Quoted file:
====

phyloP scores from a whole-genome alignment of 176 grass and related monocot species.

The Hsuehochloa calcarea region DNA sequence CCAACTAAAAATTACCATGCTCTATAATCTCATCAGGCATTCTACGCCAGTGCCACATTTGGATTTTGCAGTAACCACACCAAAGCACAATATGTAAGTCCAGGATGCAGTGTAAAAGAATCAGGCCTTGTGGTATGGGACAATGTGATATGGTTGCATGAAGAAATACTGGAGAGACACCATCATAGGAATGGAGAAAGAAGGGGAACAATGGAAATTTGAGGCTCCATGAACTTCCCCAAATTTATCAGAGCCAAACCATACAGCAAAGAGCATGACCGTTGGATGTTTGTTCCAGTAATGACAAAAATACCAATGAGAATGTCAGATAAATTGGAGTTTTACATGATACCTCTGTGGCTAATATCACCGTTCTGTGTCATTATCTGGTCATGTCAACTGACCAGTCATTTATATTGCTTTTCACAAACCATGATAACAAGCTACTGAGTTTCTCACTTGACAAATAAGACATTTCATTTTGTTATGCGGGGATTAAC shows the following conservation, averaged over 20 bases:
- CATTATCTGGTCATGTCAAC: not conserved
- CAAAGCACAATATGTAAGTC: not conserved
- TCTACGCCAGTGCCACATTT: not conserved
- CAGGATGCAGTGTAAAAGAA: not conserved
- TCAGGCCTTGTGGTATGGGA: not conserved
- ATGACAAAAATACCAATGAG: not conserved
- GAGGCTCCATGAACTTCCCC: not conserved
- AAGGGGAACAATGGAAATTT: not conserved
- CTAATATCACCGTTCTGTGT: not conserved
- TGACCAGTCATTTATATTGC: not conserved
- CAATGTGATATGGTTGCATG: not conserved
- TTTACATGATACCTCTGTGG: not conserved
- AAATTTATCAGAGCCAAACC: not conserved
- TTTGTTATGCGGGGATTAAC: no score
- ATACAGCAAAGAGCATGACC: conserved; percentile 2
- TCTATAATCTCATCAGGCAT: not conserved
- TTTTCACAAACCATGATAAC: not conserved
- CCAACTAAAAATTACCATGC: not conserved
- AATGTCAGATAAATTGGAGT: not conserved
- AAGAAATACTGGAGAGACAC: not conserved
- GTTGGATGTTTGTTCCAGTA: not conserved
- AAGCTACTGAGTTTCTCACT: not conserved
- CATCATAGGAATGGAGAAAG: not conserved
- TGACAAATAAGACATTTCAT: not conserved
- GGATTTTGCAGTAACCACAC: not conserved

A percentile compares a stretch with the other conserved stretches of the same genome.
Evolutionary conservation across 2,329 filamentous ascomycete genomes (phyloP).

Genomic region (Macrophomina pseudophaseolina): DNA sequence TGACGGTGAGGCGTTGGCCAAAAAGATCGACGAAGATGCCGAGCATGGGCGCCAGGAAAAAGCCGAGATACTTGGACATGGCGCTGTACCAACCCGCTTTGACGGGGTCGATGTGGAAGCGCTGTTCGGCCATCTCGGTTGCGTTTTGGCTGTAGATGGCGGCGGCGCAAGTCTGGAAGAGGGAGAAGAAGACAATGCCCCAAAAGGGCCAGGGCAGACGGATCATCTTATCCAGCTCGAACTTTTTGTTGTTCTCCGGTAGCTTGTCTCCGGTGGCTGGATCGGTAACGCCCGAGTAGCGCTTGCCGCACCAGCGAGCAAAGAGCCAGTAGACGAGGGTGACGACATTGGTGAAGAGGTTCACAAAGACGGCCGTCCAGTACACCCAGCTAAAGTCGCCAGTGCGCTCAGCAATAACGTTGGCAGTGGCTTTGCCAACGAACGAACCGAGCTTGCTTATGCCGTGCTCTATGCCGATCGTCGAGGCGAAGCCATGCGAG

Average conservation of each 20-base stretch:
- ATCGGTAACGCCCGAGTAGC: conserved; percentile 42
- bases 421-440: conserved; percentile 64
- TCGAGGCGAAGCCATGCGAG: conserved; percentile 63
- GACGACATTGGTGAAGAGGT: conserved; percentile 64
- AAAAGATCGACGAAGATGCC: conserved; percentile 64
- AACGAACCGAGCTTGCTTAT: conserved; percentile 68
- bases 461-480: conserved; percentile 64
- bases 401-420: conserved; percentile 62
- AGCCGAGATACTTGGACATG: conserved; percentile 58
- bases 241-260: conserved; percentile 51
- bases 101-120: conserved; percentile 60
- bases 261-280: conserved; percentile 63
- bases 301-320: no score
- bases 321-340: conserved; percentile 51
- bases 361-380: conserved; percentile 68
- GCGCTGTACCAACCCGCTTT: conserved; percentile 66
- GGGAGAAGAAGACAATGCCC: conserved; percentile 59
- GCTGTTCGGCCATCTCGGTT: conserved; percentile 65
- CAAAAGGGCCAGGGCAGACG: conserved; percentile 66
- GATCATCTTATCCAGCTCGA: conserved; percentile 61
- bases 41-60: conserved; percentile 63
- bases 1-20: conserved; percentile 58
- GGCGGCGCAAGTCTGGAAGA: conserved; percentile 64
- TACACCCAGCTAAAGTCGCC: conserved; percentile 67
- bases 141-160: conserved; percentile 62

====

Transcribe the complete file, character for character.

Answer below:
phyloP scores from a whole-genome alignment of 176 grass and related monocot species.

The Hsuehochloa calcarea region DNA sequence CCAACTAAAAATTACCATGCTCTATAATCTCATCAGGCATTCTACGCCAGTGCCACATTTGGATTTTGCAGTAACCACACCAAAGCACAATATGTAAGTCCAGGATGCAGTGTAAAAGAATCAGGCCTTGTGGTATGGGACAATGTGATATGGTTGCATGAAGAAATACTGGAGAGACACCATCATAGGAATGGAGAAAGAAGGGGAACAATGGAAATTTGAGGCTCCATGAACTTCCCCAAATTTATCAGAGCCAAACCATACAGCAAAGAGCATGACCGTTGGATGTTTGTTCCAGTAATGACAAAAATACCAATGAGAATGTCAGATAAATTGGAGTTTTACATGATACCTCTGTGGCTAATATCACCGTTCTGTGTCATTATCTGGTCATGTCAACTGACCAGTCATTTATATTGCTTTTCACAAACCATGATAACAAGCTACTGAGTTTCTCACTTGACAAATAAGACATTTCATTTTGTTATGCGGGGATTAAC shows the following conservation, averaged over 20 bases:
- CATTATCTGGTCATGTCAAC: not conserved
- CAAAGCACAATATGTAAGTC: not conserved
- TCTACGCCAGTGCCACATTT: not conserved
- CAGGATGCAGTGTAAAAGAA: not conserved
- TCAGGCCTTGTGGTATGGGA: not conserved
- ATGACAAAAATACCAATGAG: not conserved
- GAGGCTCCATGAACTTCCCC: not conserved
- AAGGGGAACAATGGAAATTT: not conserved
- CTAATATCACCGTTCTGTGT: not conserved
- TGACCAGTCATTTATATTGC: not conserved
- CAATGTGATATGGTTGCATG: not conserved
- TTTACATGATACCTCTGTGG: not conserved
- AAATTTATCAGAGCCAAACC: not conserved
- TTTGTTATGCGGGGATTAAC: no score
- ATACAGCAAAGAGCATGACC: conserved; percentile 2
- TCTATAATCTCATCAGGCAT: not conserved
- TTTTCACAAACCATGATAAC: not conserved
- CCAACTAAAAATTACCATGC: not conserved
- AATGTCAGATAAATTGGAGT: not conserved
- AAGAAATACTGGAGAGACAC: not conserved
- GTTGGATGTTTGTTCCAGTA: not conserved
- AAGCTACTGAGTTTCTCACT: not conserved
- CATCATAGGAATGGAGAAAG: not conserved
- TGACAAATAAGACATTTCAT: not conserved
- GGATTTTGCAGTAACCACAC: not conserved

A percentile compares a stretch with the other conserved stretches of the same genome.
Evolutionary conservation across 2,329 filamentous ascomycete genomes (phyloP).

Genomic region (Macrophomina pseudophaseolina): DNA sequence TGACGGTGAGGCGTTGGCCAAAAAGATCGACGAAGATGCCGAGCATGGGCGCCAGGAAAAAGCCGAGATACTTGGACATGGCGCTGTACCAACCCGCTTTGACGGGGTCGATGTGGAAGCGCTGTTCGGCCATCTCGGTTGCGTTTTGGCTGTAGATGGCGGCGGCGCAAGTCTGGAAGAGGGAGAAGAAGACAATGCCCCAAAAGGGCCAGGGCAGACGGATCATCTTATCCAGCTCGAACTTTTTGTTGTTCTCCGGTAGCTTGTCTCCGGTGGCTGGATCGGTAACGCCCGAGTAGCGCTTGCCGCACCAGCGAGCAAAGAGCCAGTAGACGAGGGTGACGACATTGGTGAAGAGGTTCACAAAGACGGCCGTCCAGTACACCCAGCTAAAGTCGCCAGTGCGCTCAGCAATAACGTTGGCAGTGGCTTTGCCAACGAACGAACCGAGCTTGCTTATGCCGTGCTCTATGCCGATCGTCGAGGCGAAGCCATGCGAG

Average conservation of each 20-base stretch:
- ATCGGTAACGCCCGAGTAGC: conserved; percentile 42
- bases 421-440: conserved; percentile 64
- TCGAGGCGAAGCCATGCGAG: conserved; percentile 63
- GACGACATTGGTGAAGAGGT: conserved; percentile 64
- AAAAGATCGACGAAGATGCC: conserved; percentile 64
- AACGAACCGAGCTTGCTTAT: conserved; percentile 68
- bases 461-480: conserved; percentile 64
- bases 401-420: conserved; percentile 62
- AGCCGAGATACTTGGACATG: conserved; percentile 58
- bases 241-260: conserved; percentile 51
- bases 101-120: conserved; percentile 60
- bases 261-280: conserved; percentile 63
- bases 301-320: no score
- bases 321-340: conserved; percentile 51
- bases 361-380: conserved; percentile 68
- GCGCTGTACCAACCCGCTTT: conserved; percentile 66
- GGGAGAAGAAGACAATGCCC: conserved; percentile 59
- GCTGTTCGGCCATCTCGGTT: conserved; percentile 65
- CAAAAGGGCCAGGGCAGACG: conserved; percentile 66
- GATCATCTTATCCAGCTCGA: conserved; percentile 61
- bases 41-60: conserved; percentile 63
- bases 1-20: conserved; percentile 58
- GGCGGCGCAAGTCTGGAAGA: conserved; percentile 64
- TACACCCAGCTAAAGTCGCC: conserved; percentile 67
- bases 141-160: conserved; percentile 62